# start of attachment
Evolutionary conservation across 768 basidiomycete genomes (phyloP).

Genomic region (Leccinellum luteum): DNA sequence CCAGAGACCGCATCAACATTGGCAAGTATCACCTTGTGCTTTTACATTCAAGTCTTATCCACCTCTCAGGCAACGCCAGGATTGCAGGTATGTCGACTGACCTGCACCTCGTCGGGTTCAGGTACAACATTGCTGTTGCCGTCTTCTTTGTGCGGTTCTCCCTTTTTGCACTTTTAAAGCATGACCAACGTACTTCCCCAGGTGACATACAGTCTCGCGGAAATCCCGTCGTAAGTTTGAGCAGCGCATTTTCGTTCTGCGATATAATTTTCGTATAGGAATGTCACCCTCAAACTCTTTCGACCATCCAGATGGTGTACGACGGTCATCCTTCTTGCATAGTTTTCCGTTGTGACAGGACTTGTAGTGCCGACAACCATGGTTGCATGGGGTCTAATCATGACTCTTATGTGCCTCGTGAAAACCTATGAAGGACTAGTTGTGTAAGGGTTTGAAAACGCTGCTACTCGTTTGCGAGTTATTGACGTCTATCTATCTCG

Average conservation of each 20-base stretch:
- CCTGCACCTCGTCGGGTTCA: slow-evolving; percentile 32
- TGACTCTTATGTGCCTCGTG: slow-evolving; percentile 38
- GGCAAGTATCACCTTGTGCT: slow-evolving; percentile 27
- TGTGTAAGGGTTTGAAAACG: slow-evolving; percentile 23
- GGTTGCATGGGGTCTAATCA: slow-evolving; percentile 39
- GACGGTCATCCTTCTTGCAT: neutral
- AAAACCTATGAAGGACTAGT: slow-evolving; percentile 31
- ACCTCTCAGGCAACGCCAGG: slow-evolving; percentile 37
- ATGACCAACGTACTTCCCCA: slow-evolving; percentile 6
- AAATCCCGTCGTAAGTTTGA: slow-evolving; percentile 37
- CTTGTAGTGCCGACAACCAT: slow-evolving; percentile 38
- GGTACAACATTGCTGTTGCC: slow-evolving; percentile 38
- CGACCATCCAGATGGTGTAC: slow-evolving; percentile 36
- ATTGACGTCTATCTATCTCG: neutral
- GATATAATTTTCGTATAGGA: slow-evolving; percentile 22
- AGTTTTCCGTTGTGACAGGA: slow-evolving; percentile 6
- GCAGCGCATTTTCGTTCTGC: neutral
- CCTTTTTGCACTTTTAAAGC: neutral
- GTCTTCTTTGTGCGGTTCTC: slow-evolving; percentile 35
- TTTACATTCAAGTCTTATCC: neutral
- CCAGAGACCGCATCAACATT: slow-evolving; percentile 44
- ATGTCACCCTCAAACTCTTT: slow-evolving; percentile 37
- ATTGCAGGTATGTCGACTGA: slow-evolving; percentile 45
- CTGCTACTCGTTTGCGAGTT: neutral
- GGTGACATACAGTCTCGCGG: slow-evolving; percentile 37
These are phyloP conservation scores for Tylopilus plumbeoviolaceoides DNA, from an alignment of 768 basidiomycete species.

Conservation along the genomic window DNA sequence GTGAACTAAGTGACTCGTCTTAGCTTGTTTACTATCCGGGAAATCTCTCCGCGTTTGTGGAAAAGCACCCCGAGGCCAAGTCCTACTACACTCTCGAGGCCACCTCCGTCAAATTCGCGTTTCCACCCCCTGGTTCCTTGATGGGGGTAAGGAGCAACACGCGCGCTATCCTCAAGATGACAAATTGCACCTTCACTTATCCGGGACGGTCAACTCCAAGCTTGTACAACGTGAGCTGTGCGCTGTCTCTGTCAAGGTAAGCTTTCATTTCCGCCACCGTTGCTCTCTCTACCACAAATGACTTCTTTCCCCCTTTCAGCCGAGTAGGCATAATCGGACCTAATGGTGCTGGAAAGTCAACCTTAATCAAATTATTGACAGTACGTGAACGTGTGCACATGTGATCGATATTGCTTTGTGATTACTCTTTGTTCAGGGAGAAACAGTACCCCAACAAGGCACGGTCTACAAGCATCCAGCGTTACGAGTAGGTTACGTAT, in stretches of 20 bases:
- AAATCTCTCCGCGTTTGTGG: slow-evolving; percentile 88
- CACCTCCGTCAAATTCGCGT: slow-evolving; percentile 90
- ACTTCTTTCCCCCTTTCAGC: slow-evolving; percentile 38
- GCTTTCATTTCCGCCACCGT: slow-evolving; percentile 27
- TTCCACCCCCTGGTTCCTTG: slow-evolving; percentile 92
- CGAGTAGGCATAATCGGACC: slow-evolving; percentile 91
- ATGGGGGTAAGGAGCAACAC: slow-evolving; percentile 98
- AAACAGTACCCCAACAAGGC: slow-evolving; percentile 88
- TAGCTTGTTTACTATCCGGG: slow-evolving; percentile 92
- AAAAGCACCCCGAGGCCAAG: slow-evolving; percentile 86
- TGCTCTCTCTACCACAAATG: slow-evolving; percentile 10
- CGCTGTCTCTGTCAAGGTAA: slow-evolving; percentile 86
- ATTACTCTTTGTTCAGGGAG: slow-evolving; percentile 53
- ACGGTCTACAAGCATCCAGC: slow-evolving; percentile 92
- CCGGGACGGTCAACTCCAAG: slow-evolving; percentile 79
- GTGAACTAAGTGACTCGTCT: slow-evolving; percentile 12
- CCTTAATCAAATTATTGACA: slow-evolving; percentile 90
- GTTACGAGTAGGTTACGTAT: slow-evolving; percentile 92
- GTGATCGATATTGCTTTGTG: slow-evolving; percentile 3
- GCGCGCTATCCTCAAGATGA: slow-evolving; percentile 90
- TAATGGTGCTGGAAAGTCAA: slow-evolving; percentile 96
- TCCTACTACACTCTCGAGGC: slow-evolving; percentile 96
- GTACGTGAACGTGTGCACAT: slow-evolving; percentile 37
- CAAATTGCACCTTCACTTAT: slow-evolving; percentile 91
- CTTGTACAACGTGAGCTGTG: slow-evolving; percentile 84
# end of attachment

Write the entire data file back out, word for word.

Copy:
Evolutionary conservation across 768 basidiomycete genomes (phyloP).

Genomic region (Leccinellum luteum): DNA sequence CCAGAGACCGCATCAACATTGGCAAGTATCACCTTGTGCTTTTACATTCAAGTCTTATCCACCTCTCAGGCAACGCCAGGATTGCAGGTATGTCGACTGACCTGCACCTCGTCGGGTTCAGGTACAACATTGCTGTTGCCGTCTTCTTTGTGCGGTTCTCCCTTTTTGCACTTTTAAAGCATGACCAACGTACTTCCCCAGGTGACATACAGTCTCGCGGAAATCCCGTCGTAAGTTTGAGCAGCGCATTTTCGTTCTGCGATATAATTTTCGTATAGGAATGTCACCCTCAAACTCTTTCGACCATCCAGATGGTGTACGACGGTCATCCTTCTTGCATAGTTTTCCGTTGTGACAGGACTTGTAGTGCCGACAACCATGGTTGCATGGGGTCTAATCATGACTCTTATGTGCCTCGTGAAAACCTATGAAGGACTAGTTGTGTAAGGGTTTGAAAACGCTGCTACTCGTTTGCGAGTTATTGACGTCTATCTATCTCG

Average conservation of each 20-base stretch:
- CCTGCACCTCGTCGGGTTCA: slow-evolving; percentile 32
- TGACTCTTATGTGCCTCGTG: slow-evolving; percentile 38
- GGCAAGTATCACCTTGTGCT: slow-evolving; percentile 27
- TGTGTAAGGGTTTGAAAACG: slow-evolving; percentile 23
- GGTTGCATGGGGTCTAATCA: slow-evolving; percentile 39
- GACGGTCATCCTTCTTGCAT: neutral
- AAAACCTATGAAGGACTAGT: slow-evolving; percentile 31
- ACCTCTCAGGCAACGCCAGG: slow-evolving; percentile 37
- ATGACCAACGTACTTCCCCA: slow-evolving; percentile 6
- AAATCCCGTCGTAAGTTTGA: slow-evolving; percentile 37
- CTTGTAGTGCCGACAACCAT: slow-evolving; percentile 38
- GGTACAACATTGCTGTTGCC: slow-evolving; percentile 38
- CGACCATCCAGATGGTGTAC: slow-evolving; percentile 36
- ATTGACGTCTATCTATCTCG: neutral
- GATATAATTTTCGTATAGGA: slow-evolving; percentile 22
- AGTTTTCCGTTGTGACAGGA: slow-evolving; percentile 6
- GCAGCGCATTTTCGTTCTGC: neutral
- CCTTTTTGCACTTTTAAAGC: neutral
- GTCTTCTTTGTGCGGTTCTC: slow-evolving; percentile 35
- TTTACATTCAAGTCTTATCC: neutral
- CCAGAGACCGCATCAACATT: slow-evolving; percentile 44
- ATGTCACCCTCAAACTCTTT: slow-evolving; percentile 37
- ATTGCAGGTATGTCGACTGA: slow-evolving; percentile 45
- CTGCTACTCGTTTGCGAGTT: neutral
- GGTGACATACAGTCTCGCGG: slow-evolving; percentile 37
These are phyloP conservation scores for Tylopilus plumbeoviolaceoides DNA, from an alignment of 768 basidiomycete species.

Conservation along the genomic window DNA sequence GTGAACTAAGTGACTCGTCTTAGCTTGTTTACTATCCGGGAAATCTCTCCGCGTTTGTGGAAAAGCACCCCGAGGCCAAGTCCTACTACACTCTCGAGGCCACCTCCGTCAAATTCGCGTTTCCACCCCCTGGTTCCTTGATGGGGGTAAGGAGCAACACGCGCGCTATCCTCAAGATGACAAATTGCACCTTCACTTATCCGGGACGGTCAACTCCAAGCTTGTACAACGTGAGCTGTGCGCTGTCTCTGTCAAGGTAAGCTTTCATTTCCGCCACCGTTGCTCTCTCTACCACAAATGACTTCTTTCCCCCTTTCAGCCGAGTAGGCATAATCGGACCTAATGGTGCTGGAAAGTCAACCTTAATCAAATTATTGACAGTACGTGAACGTGTGCACATGTGATCGATATTGCTTTGTGATTACTCTTTGTTCAGGGAGAAACAGTACCCCAACAAGGCACGGTCTACAAGCATCCAGCGTTACGAGTAGGTTACGTAT, in stretches of 20 bases:
- AAATCTCTCCGCGTTTGTGG: slow-evolving; percentile 88
- CACCTCCGTCAAATTCGCGT: slow-evolving; percentile 90
- ACTTCTTTCCCCCTTTCAGC: slow-evolving; percentile 38
- GCTTTCATTTCCGCCACCGT: slow-evolving; percentile 27
- TTCCACCCCCTGGTTCCTTG: slow-evolving; percentile 92
- CGAGTAGGCATAATCGGACC: slow-evolving; percentile 91
- ATGGGGGTAAGGAGCAACAC: slow-evolving; percentile 98
- AAACAGTACCCCAACAAGGC: slow-evolving; percentile 88
- TAGCTTGTTTACTATCCGGG: slow-evolving; percentile 92
- AAAAGCACCCCGAGGCCAAG: slow-evolving; percentile 86
- TGCTCTCTCTACCACAAATG: slow-evolving; percentile 10
- CGCTGTCTCTGTCAAGGTAA: slow-evolving; percentile 86
- ATTACTCTTTGTTCAGGGAG: slow-evolving; percentile 53
- ACGGTCTACAAGCATCCAGC: slow-evolving; percentile 92
- CCGGGACGGTCAACTCCAAG: slow-evolving; percentile 79
- GTGAACTAAGTGACTCGTCT: slow-evolving; percentile 12
- CCTTAATCAAATTATTGACA: slow-evolving; percentile 90
- GTTACGAGTAGGTTACGTAT: slow-evolving; percentile 92
- GTGATCGATATTGCTTTGTG: slow-evolving; percentile 3
- GCGCGCTATCCTCAAGATGA: slow-evolving; percentile 90
- TAATGGTGCTGGAAAGTCAA: slow-evolving; percentile 96
- TCCTACTACACTCTCGAGGC: slow-evolving; percentile 96
- GTACGTGAACGTGTGCACAT: slow-evolving; percentile 37
- CAAATTGCACCTTCACTTAT: slow-evolving; percentile 91
- CTTGTACAACGTGAGCTGTG: slow-evolving; percentile 84